As you might expect, Wisconsin's Paul Ryan was Topic-One on the Sunday T-V political shows. On A-B-C's "This Week," Tim Pawlenty -- who was also under consideration as Mitt Romney's running mate -- said he was not disappointed that Romney didn't pick him. Pawlenty said Ryan has quote, "an adult approach to solving the nation's problems -- and you don't see that from the president and his team." On N-B-C's "Meet the Press," Governor Scott Walker said Ryan relates well to voters across the political spectrum. And the Republican Walker said the Janesville congressman would be a quote, "game-changer." Senate Republican John Thune of South Dakota said on C-N-N's "State of the Union" said Ryan's leadership is what Americans hunger for. Senior Obama adviser David Axelrod went on all three shows to say the choice of Ryan should be troubling to quote, "the middle class, seniors, and students." And Axelrod said the choice of Ryan would only be a booster shot within his own Republican party. Former Democratic White House hopeful Howard Dean said the Romney-Ryan ticket will give Americans "a real choice." Dean -- a former Vermont governor -- said Romney was trying to move toward the middle but quote, "Ryan makes it almost impossible for him to do that."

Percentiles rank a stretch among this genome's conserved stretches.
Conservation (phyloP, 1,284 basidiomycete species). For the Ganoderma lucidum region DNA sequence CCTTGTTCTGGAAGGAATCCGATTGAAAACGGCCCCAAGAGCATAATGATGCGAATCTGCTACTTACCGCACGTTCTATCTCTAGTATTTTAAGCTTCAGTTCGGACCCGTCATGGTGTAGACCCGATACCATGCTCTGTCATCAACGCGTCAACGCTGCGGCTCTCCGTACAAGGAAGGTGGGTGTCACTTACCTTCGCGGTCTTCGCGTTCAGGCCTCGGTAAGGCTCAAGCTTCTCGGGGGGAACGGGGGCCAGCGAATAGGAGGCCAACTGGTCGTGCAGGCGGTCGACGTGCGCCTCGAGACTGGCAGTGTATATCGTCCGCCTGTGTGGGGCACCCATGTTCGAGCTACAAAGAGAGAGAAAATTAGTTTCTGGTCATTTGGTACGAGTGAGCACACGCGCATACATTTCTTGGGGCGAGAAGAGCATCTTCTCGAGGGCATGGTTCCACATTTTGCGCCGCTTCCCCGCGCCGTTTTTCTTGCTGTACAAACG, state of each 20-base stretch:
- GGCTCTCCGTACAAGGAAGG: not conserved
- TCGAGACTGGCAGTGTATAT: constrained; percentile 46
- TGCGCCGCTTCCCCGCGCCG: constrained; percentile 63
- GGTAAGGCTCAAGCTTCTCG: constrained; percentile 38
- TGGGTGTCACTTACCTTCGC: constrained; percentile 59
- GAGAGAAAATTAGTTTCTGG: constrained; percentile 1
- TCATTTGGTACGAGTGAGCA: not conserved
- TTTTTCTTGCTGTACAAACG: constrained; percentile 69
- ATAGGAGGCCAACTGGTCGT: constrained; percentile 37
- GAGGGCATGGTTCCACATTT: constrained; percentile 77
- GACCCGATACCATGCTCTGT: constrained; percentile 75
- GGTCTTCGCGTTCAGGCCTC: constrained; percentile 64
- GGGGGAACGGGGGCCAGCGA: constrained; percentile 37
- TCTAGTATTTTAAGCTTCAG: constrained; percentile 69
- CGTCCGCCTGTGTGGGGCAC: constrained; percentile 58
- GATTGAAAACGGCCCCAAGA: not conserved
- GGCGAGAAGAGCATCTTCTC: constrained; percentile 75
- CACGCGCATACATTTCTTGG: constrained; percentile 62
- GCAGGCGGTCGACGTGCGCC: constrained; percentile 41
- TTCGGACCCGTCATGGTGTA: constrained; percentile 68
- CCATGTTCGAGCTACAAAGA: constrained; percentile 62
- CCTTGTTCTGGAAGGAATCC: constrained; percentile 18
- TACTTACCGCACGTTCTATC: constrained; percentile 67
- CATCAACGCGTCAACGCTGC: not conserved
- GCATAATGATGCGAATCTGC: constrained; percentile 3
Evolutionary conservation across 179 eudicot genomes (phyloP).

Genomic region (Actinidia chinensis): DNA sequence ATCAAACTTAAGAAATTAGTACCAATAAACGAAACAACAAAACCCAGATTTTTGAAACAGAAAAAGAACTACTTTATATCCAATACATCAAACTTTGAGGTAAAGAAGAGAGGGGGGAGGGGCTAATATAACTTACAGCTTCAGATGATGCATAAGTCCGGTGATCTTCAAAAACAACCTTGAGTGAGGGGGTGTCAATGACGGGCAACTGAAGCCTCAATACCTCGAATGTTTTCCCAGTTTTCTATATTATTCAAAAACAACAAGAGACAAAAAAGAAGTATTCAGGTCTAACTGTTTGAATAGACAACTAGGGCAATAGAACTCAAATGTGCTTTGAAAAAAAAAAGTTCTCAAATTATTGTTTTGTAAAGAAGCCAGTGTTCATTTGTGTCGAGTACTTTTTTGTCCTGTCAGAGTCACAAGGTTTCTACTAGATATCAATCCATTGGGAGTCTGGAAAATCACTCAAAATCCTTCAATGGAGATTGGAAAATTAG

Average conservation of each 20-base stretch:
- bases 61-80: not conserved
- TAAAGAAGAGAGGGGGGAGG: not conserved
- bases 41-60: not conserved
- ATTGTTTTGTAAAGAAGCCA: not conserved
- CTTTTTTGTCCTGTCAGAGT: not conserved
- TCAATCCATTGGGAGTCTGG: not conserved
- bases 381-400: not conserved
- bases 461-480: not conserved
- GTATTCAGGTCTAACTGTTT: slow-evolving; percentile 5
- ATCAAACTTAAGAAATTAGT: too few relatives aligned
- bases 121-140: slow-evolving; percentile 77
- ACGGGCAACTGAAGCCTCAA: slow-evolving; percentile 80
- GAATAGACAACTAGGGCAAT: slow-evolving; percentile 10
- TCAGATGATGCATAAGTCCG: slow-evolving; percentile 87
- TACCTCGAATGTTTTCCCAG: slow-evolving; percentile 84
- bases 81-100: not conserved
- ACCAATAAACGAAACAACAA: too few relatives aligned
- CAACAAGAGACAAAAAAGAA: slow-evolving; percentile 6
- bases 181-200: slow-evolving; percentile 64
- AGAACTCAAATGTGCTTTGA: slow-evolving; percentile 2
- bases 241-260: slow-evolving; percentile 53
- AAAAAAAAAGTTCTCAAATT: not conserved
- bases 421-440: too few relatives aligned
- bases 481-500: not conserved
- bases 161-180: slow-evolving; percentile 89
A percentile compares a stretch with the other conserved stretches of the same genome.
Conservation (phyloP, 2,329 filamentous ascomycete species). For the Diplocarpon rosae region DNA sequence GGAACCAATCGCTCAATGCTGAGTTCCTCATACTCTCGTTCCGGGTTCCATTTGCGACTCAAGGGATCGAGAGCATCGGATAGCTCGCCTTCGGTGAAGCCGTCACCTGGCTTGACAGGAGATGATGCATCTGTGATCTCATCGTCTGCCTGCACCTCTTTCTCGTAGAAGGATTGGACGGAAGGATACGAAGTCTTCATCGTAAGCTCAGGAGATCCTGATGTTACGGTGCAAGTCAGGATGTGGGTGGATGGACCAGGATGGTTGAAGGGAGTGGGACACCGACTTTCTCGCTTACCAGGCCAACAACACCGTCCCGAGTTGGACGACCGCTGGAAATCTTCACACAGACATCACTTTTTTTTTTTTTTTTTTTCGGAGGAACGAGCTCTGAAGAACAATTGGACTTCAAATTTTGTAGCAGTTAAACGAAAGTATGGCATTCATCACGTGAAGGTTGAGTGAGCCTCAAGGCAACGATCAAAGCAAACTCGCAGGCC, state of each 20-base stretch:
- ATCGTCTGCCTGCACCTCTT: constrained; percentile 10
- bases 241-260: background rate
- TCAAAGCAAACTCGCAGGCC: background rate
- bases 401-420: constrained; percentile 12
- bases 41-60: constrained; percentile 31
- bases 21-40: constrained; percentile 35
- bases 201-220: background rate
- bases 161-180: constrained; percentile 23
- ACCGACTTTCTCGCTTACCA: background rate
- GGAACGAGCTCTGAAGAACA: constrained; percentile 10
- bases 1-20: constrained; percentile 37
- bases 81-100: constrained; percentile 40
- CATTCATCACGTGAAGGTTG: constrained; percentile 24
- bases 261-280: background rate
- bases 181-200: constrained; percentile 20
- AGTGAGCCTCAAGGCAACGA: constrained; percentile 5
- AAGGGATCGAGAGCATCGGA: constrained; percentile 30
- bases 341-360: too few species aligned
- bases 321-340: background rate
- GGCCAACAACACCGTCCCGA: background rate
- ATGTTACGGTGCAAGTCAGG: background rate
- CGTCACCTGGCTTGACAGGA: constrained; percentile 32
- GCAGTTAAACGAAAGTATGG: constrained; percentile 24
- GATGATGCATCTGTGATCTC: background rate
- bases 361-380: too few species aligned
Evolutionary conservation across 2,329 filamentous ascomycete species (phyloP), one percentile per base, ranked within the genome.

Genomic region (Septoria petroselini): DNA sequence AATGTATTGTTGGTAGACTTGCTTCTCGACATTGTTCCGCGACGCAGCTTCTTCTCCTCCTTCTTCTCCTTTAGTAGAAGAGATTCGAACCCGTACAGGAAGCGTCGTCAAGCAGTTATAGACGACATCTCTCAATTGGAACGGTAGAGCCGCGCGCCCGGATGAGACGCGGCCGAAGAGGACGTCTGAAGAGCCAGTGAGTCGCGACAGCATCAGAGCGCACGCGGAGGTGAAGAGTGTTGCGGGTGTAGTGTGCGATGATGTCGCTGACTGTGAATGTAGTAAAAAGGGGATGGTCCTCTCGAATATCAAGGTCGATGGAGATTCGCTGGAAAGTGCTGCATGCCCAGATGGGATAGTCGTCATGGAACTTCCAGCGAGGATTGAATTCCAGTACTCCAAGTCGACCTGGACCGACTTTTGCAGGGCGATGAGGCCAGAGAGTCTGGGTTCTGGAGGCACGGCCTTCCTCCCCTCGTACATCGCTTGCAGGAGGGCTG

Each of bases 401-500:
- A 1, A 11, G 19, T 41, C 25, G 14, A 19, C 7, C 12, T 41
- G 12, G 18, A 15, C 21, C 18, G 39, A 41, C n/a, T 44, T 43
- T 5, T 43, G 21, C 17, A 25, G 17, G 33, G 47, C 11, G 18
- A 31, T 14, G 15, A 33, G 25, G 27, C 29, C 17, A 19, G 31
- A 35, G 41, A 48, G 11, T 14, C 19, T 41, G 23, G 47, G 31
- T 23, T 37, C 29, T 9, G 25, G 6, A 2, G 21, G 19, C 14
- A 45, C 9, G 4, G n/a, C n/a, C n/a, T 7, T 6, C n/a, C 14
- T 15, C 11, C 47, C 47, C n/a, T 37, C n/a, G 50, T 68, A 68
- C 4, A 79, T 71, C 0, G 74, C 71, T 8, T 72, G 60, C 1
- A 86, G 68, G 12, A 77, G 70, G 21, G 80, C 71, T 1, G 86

The new Republican ticket of Mitt Romney and Paul Ryan will branch off today, after appearing together in Wisconsin, North Carolina, and Virginia this weekend. The Janesville congressman will campaign at the Iowa State Fair, while Romney continues a bus tour in Florida. On C-B-S’s “60 Minutes” last night, the two said they would split apart often during the campaign, spreading their message to as much of the country as possible. They used the T-V appearance to help define the House Budget Chairman before Democrats could negatively do it for him. A poll from the Comparative Campaign Analysis project showed that 43-percent of Americans never heard of Ryan. Romney also tried to distance himself from the budget-slashing proposals and Medicare cutbacks crafted by Ryan in each of the last two years. Romney said yesterday quote, “I have my budget plan – and that’s the budget plan we’re going to run on.” But Obama made it clear that Democrats would try to highlight the two Ryan budget plans as being bad for America. At fund-raisers in Chicago yesterday, the president called Ryan the “ideological leader” of the Republicans. Obama called Ryan a decent family man and an articulate spokesman for Romney’s vision. But the Democratic president said quote, “It is a vision that I fundamentally disagree with.” Ryan also said on “60 Minutes” that if he loses the vice presidency, he plans to return to his current House seat in January – and his name will stay on the ballot for that post in November.